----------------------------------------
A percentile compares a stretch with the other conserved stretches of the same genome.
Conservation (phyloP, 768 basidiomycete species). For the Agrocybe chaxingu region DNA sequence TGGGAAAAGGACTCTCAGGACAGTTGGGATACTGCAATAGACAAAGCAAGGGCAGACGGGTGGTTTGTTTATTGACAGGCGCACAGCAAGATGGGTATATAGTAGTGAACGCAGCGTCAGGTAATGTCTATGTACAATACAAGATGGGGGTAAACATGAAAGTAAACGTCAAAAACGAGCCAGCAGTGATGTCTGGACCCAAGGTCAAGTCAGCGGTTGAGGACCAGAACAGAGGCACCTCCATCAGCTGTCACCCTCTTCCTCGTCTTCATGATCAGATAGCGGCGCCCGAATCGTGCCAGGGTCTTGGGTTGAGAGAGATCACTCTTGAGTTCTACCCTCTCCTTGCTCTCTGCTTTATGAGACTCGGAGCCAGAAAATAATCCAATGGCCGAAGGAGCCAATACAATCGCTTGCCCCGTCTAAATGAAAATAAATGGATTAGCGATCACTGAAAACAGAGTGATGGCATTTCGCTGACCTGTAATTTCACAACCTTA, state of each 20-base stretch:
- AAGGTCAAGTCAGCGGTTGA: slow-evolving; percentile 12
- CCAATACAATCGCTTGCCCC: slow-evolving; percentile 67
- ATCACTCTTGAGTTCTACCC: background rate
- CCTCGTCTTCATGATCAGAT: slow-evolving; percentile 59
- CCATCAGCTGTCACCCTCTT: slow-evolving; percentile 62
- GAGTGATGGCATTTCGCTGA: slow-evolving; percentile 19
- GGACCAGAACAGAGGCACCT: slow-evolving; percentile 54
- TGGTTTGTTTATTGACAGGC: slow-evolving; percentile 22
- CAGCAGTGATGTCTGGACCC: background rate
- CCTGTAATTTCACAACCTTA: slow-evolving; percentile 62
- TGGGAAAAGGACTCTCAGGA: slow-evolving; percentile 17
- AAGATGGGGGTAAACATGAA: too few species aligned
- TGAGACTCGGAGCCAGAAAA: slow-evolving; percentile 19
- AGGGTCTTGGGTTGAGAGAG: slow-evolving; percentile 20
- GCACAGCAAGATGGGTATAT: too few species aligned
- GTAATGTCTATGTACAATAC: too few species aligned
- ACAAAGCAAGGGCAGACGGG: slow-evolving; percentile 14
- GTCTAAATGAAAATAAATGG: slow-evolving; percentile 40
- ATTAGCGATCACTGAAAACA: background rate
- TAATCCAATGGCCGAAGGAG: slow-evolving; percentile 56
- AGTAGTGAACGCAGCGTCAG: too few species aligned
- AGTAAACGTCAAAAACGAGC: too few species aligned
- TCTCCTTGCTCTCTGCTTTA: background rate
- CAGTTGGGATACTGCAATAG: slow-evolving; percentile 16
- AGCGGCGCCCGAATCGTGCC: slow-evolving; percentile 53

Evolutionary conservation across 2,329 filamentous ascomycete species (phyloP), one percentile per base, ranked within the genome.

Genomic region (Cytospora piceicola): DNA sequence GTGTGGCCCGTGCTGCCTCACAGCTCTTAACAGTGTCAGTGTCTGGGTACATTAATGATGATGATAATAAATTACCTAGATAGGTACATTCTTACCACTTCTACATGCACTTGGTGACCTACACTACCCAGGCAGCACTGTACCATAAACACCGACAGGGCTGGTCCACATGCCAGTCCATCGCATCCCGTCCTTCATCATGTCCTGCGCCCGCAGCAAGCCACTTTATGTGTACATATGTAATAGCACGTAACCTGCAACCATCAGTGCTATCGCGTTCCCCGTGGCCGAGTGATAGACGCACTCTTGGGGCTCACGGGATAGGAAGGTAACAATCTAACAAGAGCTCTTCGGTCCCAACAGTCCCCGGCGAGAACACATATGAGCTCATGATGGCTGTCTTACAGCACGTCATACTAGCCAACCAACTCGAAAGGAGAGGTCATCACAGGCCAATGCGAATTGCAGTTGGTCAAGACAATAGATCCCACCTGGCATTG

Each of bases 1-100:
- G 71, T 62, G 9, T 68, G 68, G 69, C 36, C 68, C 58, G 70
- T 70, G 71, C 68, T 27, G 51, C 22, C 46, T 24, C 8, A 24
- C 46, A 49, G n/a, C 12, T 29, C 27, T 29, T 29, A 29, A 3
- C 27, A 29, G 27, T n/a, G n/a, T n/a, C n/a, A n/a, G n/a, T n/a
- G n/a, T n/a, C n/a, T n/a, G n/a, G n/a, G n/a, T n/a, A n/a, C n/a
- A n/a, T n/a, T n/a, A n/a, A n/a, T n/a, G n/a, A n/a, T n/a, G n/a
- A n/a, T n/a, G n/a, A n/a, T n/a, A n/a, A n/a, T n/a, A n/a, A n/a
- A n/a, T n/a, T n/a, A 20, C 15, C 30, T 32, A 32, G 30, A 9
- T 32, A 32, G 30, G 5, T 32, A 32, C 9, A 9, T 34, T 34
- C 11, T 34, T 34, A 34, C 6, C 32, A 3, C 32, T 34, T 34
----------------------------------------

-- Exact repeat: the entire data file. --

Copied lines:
A percentile compares a stretch with the other conserved stretches of the same genome.
Conservation (phyloP, 768 basidiomycete species). For the Agrocybe chaxingu region DNA sequence TGGGAAAAGGACTCTCAGGACAGTTGGGATACTGCAATAGACAAAGCAAGGGCAGACGGGTGGTTTGTTTATTGACAGGCGCACAGCAAGATGGGTATATAGTAGTGAACGCAGCGTCAGGTAATGTCTATGTACAATACAAGATGGGGGTAAACATGAAAGTAAACGTCAAAAACGAGCCAGCAGTGATGTCTGGACCCAAGGTCAAGTCAGCGGTTGAGGACCAGAACAGAGGCACCTCCATCAGCTGTCACCCTCTTCCTCGTCTTCATGATCAGATAGCGGCGCCCGAATCGTGCCAGGGTCTTGGGTTGAGAGAGATCACTCTTGAGTTCTACCCTCTCCTTGCTCTCTGCTTTATGAGACTCGGAGCCAGAAAATAATCCAATGGCCGAAGGAGCCAATACAATCGCTTGCCCCGTCTAAATGAAAATAAATGGATTAGCGATCACTGAAAACAGAGTGATGGCATTTCGCTGACCTGTAATTTCACAACCTTA, state of each 20-base stretch:
- AAGGTCAAGTCAGCGGTTGA: slow-evolving; percentile 12
- CCAATACAATCGCTTGCCCC: slow-evolving; percentile 67
- ATCACTCTTGAGTTCTACCC: background rate
- CCTCGTCTTCATGATCAGAT: slow-evolving; percentile 59
- CCATCAGCTGTCACCCTCTT: slow-evolving; percentile 62
- GAGTGATGGCATTTCGCTGA: slow-evolving; percentile 19
- GGACCAGAACAGAGGCACCT: slow-evolving; percentile 54
- TGGTTTGTTTATTGACAGGC: slow-evolving; percentile 22
- CAGCAGTGATGTCTGGACCC: background rate
- CCTGTAATTTCACAACCTTA: slow-evolving; percentile 62
- TGGGAAAAGGACTCTCAGGA: slow-evolving; percentile 17
- AAGATGGGGGTAAACATGAA: too few species aligned
- TGAGACTCGGAGCCAGAAAA: slow-evolving; percentile 19
- AGGGTCTTGGGTTGAGAGAG: slow-evolving; percentile 20
- GCACAGCAAGATGGGTATAT: too few species aligned
- GTAATGTCTATGTACAATAC: too few species aligned
- ACAAAGCAAGGGCAGACGGG: slow-evolving; percentile 14
- GTCTAAATGAAAATAAATGG: slow-evolving; percentile 40
- ATTAGCGATCACTGAAAACA: background rate
- TAATCCAATGGCCGAAGGAG: slow-evolving; percentile 56
- AGTAGTGAACGCAGCGTCAG: too few species aligned
- AGTAAACGTCAAAAACGAGC: too few species aligned
- TCTCCTTGCTCTCTGCTTTA: background rate
- CAGTTGGGATACTGCAATAG: slow-evolving; percentile 16
- AGCGGCGCCCGAATCGTGCC: slow-evolving; percentile 53

Evolutionary conservation across 2,329 filamentous ascomycete species (phyloP), one percentile per base, ranked within the genome.

Genomic region (Cytospora piceicola): DNA sequence GTGTGGCCCGTGCTGCCTCACAGCTCTTAACAGTGTCAGTGTCTGGGTACATTAATGATGATGATAATAAATTACCTAGATAGGTACATTCTTACCACTTCTACATGCACTTGGTGACCTACACTACCCAGGCAGCACTGTACCATAAACACCGACAGGGCTGGTCCACATGCCAGTCCATCGCATCCCGTCCTTCATCATGTCCTGCGCCCGCAGCAAGCCACTTTATGTGTACATATGTAATAGCACGTAACCTGCAACCATCAGTGCTATCGCGTTCCCCGTGGCCGAGTGATAGACGCACTCTTGGGGCTCACGGGATAGGAAGGTAACAATCTAACAAGAGCTCTTCGGTCCCAACAGTCCCCGGCGAGAACACATATGAGCTCATGATGGCTGTCTTACAGCACGTCATACTAGCCAACCAACTCGAAAGGAGAGGTCATCACAGGCCAATGCGAATTGCAGTTGGTCAAGACAATAGATCCCACCTGGCATTG

Each of bases 1-100:
- G 71, T 62, G 9, T 68, G 68, G 69, C 36, C 68, C 58, G 70
- T 70, G 71, C 68, T 27, G 51, C 22, C 46, T 24, C 8, A 24
- C 46, A 49, G n/a, C 12, T 29, C 27, T 29, T 29, A 29, A 3
- C 27, A 29, G 27, T n/a, G n/a, T n/a, C n/a, A n/a, G n/a, T n/a
- G n/a, T n/a, C n/a, T n/a, G n/a, G n/a, G n/a, T n/a, A n/a, C n/a
- A n/a, T n/a, T n/a, A n/a, A n/a, T n/a, G n/a, A n/a, T n/a, G n/a
- A n/a, T n/a, G n/a, A n/a, T n/a, A n/a, A n/a, T n/a, A n/a, A n/a
- A n/a, T n/a, T n/a, A 20, C 15, C 30, T 32, A 32, G 30, A 9
- T 32, A 32, G 30, G 5, T 32, A 32, C 9, A 9, T 34, T 34
- C 11, T 34, T 34, A 34, C 6, C 32, A 3, C 32, T 34, T 34